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The non-tech page

This is the projected page detailing the tasks people who are not programmers
and not Unix experts could do.    BTW I am submitting these pages for comments
                Jean Francois Martinez

The Independence project: because Linux should be for everyone
Title: Non Technical tasks for Independence

Non Technical tasks for Independence

Can you help Indy if you are not a programmer or a Linux expert? Sure, you can. In fact some of the tasks presented in this page could be qualified as multipliers: a programmer will have an influence on the success of Indy, a person whose actions lead to several programmers working for Indy will have a still greater impact. So even a non Linux expert you can you can do something important for Indy.


Indy cannot succeed without additional developers and it will be useless if it does not reach the people it intends to help. Speaking about Indy around you, improving key texts of Indy in order to increase their impact, posting about development milestones on Freshmeatnet, Newsforge or similar sites can have a direct influence on the number of people developing Independence and its success.

Testing and evaluating

Testing Indy of course but also evaluating software in your area of expertise (eg: sound software if you are a musician), http://linuxberg.com is a good place for finding it. If you have unusual hardware, a Winmodem or an USB-based ADSL modem then you could test drivers we are presently unable to test. If you are using Mandrake, Suse, Caldera or Redmond Linux we are interested in what cool features they have and Indy is lacking. If you hear about a program who can be useful for practical life, child education or allows to do cool things you could speak us about it. If there is a task who is forcing you to reboot Windows or if the program we ship is not good we would like to know about it. You could also keep a watch on http://freshmeat.net or http://linuxapps.com and take note of interesting announces: this can allow us to improve Indy's software selection.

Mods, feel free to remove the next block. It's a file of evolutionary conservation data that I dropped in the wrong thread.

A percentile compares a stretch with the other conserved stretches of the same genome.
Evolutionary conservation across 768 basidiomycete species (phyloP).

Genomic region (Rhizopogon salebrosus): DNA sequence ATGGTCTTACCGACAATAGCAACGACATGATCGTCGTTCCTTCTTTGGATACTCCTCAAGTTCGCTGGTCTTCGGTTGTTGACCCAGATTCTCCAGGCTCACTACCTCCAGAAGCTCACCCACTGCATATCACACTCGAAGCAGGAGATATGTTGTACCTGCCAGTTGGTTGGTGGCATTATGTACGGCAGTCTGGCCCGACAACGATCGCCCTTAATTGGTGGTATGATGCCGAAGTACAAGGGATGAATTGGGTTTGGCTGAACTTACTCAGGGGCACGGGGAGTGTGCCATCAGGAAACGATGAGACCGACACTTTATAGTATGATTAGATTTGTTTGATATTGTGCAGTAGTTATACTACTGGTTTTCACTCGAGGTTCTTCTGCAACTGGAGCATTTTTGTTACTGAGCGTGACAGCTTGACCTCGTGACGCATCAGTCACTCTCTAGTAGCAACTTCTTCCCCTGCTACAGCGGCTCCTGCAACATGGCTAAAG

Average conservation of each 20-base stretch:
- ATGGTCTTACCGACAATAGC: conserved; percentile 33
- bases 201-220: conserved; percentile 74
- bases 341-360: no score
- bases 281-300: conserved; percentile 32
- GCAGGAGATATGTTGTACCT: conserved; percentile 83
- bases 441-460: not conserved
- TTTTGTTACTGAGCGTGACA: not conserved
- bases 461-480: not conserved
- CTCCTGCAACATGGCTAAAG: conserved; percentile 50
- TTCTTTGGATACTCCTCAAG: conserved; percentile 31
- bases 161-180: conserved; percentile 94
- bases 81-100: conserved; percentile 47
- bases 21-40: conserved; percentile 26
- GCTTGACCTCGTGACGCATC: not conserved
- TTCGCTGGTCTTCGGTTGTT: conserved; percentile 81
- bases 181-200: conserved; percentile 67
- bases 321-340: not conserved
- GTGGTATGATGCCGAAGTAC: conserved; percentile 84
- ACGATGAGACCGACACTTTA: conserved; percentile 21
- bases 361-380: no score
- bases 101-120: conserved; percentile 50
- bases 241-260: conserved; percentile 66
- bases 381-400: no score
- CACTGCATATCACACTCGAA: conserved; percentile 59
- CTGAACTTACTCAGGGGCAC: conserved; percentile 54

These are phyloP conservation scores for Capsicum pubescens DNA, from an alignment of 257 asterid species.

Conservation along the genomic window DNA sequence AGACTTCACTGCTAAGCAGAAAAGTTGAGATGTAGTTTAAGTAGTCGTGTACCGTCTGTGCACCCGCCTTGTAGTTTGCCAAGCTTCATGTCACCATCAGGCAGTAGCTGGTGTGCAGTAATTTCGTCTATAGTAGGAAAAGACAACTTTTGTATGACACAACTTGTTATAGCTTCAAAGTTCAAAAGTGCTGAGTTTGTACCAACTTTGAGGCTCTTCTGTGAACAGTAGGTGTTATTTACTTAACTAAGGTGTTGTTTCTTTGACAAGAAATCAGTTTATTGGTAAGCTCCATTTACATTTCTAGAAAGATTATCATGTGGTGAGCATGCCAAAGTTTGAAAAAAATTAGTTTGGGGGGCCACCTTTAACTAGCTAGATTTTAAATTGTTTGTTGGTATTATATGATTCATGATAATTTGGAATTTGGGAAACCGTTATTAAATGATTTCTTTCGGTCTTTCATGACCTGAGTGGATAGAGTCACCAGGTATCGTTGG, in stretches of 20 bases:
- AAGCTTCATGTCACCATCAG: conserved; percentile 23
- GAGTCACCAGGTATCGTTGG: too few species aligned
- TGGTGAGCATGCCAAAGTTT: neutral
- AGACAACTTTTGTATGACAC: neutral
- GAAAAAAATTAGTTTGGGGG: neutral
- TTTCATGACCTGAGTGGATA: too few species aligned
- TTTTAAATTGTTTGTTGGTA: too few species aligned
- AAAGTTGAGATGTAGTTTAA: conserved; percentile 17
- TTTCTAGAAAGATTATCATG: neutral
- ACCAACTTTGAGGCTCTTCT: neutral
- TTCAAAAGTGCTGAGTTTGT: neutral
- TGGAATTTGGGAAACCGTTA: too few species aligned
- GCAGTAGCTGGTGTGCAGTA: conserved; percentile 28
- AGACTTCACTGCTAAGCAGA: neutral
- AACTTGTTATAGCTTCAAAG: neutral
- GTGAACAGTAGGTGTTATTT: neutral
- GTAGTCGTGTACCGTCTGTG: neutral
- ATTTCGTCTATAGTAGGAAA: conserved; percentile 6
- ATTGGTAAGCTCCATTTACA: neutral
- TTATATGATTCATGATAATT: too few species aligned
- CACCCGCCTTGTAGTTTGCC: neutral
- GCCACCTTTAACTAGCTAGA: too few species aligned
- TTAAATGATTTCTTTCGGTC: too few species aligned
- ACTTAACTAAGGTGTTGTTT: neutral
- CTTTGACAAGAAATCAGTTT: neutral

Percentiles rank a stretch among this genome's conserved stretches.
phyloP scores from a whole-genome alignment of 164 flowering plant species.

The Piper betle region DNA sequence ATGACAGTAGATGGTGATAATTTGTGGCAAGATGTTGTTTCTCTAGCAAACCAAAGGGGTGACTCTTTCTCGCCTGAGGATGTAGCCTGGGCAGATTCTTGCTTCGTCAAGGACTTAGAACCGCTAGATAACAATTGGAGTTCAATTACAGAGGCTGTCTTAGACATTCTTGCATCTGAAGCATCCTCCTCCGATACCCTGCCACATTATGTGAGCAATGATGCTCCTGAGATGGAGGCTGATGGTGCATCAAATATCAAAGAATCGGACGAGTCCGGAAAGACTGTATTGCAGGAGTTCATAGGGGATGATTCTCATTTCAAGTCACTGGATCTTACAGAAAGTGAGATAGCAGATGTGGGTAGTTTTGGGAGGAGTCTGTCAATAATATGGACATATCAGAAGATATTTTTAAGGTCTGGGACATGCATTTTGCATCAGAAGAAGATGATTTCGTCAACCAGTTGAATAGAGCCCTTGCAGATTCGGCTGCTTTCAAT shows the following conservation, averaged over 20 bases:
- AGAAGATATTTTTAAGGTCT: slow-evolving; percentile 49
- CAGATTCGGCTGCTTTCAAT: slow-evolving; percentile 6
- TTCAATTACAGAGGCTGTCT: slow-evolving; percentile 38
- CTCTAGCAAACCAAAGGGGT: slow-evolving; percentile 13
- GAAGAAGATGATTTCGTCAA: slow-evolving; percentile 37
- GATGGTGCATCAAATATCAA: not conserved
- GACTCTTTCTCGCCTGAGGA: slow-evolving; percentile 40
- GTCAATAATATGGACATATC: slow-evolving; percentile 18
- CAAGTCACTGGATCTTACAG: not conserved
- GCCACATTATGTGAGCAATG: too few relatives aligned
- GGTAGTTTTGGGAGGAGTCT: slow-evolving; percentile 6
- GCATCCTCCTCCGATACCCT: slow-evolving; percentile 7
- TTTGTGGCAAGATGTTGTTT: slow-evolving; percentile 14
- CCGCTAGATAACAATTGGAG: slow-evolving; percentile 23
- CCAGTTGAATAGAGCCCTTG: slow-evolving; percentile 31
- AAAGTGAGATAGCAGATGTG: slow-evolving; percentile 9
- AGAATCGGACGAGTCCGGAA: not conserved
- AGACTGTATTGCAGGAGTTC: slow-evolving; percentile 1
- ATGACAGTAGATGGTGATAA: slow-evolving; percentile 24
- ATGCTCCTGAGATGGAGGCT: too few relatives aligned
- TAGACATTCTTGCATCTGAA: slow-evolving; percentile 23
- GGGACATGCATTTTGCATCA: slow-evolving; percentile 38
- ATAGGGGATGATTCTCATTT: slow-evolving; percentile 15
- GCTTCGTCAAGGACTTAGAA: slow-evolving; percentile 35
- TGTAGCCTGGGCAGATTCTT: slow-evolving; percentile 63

Collecting tutorials, fonts, color profiles

One of Indy's key ideas is that Linux should not be considered as just a boring server. We want people using it for office work but crappy fonts severely hamper use of Linux office suites. We want people using it for graphics but what good is Gimp if monitor does not render correctly? You can do something about it. Help us finding good free fonts (ie they must be allowed for any use), help us with color profiles: download them from the site of the manufacturer of your monitor, scanner or printer and send them to us. Still better: be the person supervising font or profile collection.

Of what use is a program if you don't know what to do with it? That is why we need people wanting to evaluate and collect tutorials and e-books. One program we are specially fond of is Blender but we are also interested in people wanting to evaluate e-books about pure Linux subjects. If you are not an expert of a subject you cannot judge on accuracy of the doc but you can be a better judge on its pedagogical value.

General ergonomy

Improving the menu layout and making it clearer, selecting fonts who provide better readabililty, evaluating user interfaces.


Only an expert can write about technical subjects but introductory texts require less expertise and thetre is also a need for a text presenting Indy specific software so the user at least knows it is there.


Specialists in IT tend to be fluent in English but most other people aren't. At this time you could translate the package descriptions. It is really easy. We are changing installer and once we get the new one we will need it translated to your native language. In the interim there are tutorials and e-books in need of translation.


You don't know where to begin? Don't worry we will do our best to provide you with resources. But Indy needs your help.

Join Us!